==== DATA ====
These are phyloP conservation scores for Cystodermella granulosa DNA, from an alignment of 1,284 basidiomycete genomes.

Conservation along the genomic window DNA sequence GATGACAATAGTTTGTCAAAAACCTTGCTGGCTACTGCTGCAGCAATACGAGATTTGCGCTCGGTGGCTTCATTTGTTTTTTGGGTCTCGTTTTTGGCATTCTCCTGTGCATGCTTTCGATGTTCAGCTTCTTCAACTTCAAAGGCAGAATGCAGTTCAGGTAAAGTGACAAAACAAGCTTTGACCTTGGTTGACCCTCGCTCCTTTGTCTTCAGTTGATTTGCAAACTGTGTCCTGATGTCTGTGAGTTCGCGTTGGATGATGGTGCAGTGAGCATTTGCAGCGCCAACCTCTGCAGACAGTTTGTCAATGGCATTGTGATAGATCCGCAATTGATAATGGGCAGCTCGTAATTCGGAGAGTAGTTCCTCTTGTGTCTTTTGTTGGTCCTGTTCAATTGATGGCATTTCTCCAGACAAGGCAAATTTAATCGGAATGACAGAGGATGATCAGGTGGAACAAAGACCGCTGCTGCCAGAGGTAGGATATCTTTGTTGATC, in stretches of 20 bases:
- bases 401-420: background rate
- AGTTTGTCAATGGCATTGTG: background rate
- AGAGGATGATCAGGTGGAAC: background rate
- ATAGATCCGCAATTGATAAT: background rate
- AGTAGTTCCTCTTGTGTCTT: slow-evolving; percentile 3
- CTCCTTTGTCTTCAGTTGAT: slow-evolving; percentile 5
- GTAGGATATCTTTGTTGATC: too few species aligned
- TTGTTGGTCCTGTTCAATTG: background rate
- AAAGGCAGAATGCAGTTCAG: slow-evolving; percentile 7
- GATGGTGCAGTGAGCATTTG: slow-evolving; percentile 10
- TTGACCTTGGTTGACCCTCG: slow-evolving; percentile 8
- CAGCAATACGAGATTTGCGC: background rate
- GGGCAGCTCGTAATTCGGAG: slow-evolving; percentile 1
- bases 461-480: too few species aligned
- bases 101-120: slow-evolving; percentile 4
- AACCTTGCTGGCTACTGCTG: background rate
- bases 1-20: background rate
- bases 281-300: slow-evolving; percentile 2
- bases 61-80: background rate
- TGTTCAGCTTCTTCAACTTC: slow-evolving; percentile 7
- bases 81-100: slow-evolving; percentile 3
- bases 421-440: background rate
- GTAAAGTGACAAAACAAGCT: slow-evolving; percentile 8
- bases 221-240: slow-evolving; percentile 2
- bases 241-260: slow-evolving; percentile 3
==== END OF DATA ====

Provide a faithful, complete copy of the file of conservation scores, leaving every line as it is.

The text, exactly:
These are phyloP conservation scores for Cystodermella granulosa DNA, from an alignment of 1,284 basidiomycete genomes.

Conservation along the genomic window DNA sequence GATGACAATAGTTTGTCAAAAACCTTGCTGGCTACTGCTGCAGCAATACGAGATTTGCGCTCGGTGGCTTCATTTGTTTTTTGGGTCTCGTTTTTGGCATTCTCCTGTGCATGCTTTCGATGTTCAGCTTCTTCAACTTCAAAGGCAGAATGCAGTTCAGGTAAAGTGACAAAACAAGCTTTGACCTTGGTTGACCCTCGCTCCTTTGTCTTCAGTTGATTTGCAAACTGTGTCCTGATGTCTGTGAGTTCGCGTTGGATGATGGTGCAGTGAGCATTTGCAGCGCCAACCTCTGCAGACAGTTTGTCAATGGCATTGTGATAGATCCGCAATTGATAATGGGCAGCTCGTAATTCGGAGAGTAGTTCCTCTTGTGTCTTTTGTTGGTCCTGTTCAATTGATGGCATTTCTCCAGACAAGGCAAATTTAATCGGAATGACAGAGGATGATCAGGTGGAACAAAGACCGCTGCTGCCAGAGGTAGGATATCTTTGTTGATC, in stretches of 20 bases:
- bases 401-420: background rate
- AGTTTGTCAATGGCATTGTG: background rate
- AGAGGATGATCAGGTGGAAC: background rate
- ATAGATCCGCAATTGATAAT: background rate
- AGTAGTTCCTCTTGTGTCTT: slow-evolving; percentile 3
- CTCCTTTGTCTTCAGTTGAT: slow-evolving; percentile 5
- GTAGGATATCTTTGTTGATC: too few species aligned
- TTGTTGGTCCTGTTCAATTG: background rate
- AAAGGCAGAATGCAGTTCAG: slow-evolving; percentile 7
- GATGGTGCAGTGAGCATTTG: slow-evolving; percentile 10
- TTGACCTTGGTTGACCCTCG: slow-evolving; percentile 8
- CAGCAATACGAGATTTGCGC: background rate
- GGGCAGCTCGTAATTCGGAG: slow-evolving; percentile 1
- bases 461-480: too few species aligned
- bases 101-120: slow-evolving; percentile 4
- AACCTTGCTGGCTACTGCTG: background rate
- bases 1-20: background rate
- bases 281-300: slow-evolving; percentile 2
- bases 61-80: background rate
- TGTTCAGCTTCTTCAACTTC: slow-evolving; percentile 7
- bases 81-100: slow-evolving; percentile 3
- bases 421-440: background rate
- GTAAAGTGACAAAACAAGCT: slow-evolving; percentile 8
- bases 221-240: slow-evolving; percentile 2
- bases 241-260: slow-evolving; percentile 3